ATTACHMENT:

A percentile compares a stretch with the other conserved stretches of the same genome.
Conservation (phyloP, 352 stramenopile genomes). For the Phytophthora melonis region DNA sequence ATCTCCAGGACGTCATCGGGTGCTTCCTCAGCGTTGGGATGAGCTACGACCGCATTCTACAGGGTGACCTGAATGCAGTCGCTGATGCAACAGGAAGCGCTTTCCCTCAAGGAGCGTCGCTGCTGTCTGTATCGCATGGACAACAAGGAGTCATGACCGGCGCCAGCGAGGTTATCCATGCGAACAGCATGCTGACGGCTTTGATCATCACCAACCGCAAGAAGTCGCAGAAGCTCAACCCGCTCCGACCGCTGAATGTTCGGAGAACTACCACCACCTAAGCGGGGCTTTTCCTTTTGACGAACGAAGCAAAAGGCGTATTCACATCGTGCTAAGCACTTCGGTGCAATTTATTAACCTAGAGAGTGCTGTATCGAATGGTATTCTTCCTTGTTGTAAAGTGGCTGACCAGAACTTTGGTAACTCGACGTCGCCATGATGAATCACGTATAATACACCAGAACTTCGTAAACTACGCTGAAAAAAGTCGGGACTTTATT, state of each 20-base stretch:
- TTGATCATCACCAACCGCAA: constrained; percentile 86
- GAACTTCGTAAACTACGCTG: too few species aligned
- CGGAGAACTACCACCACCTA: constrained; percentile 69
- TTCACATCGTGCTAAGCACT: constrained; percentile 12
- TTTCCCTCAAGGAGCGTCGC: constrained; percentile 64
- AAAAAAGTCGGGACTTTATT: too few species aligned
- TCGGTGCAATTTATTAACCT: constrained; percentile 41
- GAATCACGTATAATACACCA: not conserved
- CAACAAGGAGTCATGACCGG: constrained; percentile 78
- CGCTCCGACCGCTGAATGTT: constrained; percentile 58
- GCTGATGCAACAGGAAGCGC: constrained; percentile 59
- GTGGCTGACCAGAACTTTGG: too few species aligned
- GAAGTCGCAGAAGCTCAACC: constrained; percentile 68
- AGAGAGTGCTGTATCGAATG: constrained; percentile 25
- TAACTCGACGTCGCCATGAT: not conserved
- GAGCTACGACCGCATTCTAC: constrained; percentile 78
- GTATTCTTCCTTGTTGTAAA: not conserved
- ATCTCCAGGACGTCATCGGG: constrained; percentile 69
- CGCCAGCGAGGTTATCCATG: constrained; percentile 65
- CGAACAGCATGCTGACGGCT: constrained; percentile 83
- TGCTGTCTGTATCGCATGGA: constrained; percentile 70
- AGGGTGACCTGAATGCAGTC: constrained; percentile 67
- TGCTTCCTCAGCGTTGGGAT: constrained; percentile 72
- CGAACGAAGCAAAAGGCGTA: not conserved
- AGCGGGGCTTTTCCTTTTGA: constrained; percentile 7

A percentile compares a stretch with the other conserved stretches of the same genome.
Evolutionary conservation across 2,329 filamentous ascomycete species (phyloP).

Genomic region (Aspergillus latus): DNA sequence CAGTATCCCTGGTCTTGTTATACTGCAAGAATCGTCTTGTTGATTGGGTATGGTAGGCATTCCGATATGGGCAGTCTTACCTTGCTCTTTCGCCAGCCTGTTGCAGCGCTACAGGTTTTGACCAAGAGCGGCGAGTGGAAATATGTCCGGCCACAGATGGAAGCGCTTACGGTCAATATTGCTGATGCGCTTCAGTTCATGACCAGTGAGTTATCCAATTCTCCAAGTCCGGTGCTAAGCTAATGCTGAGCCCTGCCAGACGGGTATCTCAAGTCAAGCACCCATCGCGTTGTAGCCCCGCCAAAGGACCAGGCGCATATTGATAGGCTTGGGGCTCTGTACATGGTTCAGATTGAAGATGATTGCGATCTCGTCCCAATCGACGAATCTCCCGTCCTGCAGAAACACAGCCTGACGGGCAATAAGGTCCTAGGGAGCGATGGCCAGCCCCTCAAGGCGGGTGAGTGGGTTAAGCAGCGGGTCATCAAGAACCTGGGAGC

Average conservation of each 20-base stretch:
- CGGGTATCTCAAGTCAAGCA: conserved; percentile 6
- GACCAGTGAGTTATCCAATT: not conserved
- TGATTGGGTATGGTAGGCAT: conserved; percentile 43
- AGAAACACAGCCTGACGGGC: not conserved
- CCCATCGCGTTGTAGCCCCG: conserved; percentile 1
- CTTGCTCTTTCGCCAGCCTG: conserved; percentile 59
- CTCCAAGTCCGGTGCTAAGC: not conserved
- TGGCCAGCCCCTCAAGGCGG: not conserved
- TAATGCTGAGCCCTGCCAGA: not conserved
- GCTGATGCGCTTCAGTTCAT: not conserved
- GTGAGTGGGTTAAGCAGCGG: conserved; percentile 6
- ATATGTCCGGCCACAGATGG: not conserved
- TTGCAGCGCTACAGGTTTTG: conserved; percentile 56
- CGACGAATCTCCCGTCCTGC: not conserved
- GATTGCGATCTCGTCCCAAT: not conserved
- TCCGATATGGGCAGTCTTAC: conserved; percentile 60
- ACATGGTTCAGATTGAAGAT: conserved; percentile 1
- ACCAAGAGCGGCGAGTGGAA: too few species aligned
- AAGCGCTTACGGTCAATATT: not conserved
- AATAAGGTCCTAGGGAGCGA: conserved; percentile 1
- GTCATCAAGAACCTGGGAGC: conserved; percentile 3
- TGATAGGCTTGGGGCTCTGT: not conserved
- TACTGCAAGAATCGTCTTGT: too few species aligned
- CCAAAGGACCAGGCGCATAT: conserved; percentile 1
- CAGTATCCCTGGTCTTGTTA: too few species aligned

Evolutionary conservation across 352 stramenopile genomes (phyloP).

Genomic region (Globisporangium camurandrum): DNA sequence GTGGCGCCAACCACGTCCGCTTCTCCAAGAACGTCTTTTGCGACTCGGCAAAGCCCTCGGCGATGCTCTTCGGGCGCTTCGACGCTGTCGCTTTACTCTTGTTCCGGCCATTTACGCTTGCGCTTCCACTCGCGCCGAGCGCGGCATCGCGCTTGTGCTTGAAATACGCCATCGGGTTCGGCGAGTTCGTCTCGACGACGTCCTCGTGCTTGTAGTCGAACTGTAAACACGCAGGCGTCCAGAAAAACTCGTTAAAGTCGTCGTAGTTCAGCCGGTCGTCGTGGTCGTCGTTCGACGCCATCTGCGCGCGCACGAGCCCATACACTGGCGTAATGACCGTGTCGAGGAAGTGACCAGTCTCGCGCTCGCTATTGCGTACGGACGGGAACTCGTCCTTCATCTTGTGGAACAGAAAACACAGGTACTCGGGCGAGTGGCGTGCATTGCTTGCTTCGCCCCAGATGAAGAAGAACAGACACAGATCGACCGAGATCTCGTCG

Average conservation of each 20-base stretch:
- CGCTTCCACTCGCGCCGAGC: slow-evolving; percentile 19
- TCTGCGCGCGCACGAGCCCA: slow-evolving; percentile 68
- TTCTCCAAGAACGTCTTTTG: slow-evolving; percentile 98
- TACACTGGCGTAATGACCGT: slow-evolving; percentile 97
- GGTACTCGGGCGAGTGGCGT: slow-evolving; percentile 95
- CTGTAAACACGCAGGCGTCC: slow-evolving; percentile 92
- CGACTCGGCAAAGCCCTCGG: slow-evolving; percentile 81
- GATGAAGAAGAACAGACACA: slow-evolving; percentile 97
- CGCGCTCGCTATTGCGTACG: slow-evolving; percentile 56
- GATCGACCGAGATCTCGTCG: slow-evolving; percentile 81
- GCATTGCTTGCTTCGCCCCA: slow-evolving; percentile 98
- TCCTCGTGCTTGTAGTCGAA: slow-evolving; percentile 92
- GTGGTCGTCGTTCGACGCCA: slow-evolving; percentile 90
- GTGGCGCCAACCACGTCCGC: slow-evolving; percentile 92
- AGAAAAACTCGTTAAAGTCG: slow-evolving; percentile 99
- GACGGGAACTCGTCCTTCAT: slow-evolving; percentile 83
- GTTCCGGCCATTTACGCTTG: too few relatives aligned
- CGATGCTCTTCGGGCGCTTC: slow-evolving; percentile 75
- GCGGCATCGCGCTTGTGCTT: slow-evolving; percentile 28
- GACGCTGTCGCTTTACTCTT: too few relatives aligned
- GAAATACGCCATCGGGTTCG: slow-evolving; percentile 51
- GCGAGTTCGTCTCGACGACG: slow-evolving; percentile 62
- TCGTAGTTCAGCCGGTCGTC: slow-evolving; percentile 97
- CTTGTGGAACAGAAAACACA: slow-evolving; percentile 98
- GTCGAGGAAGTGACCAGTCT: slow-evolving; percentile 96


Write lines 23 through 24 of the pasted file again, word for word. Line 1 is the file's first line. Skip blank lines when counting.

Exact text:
- TGCTGTCTGTATCGCATGGA: constrained; percentile 70
- AGGGTGACCTGAATGCAGTC: constrained; percentile 67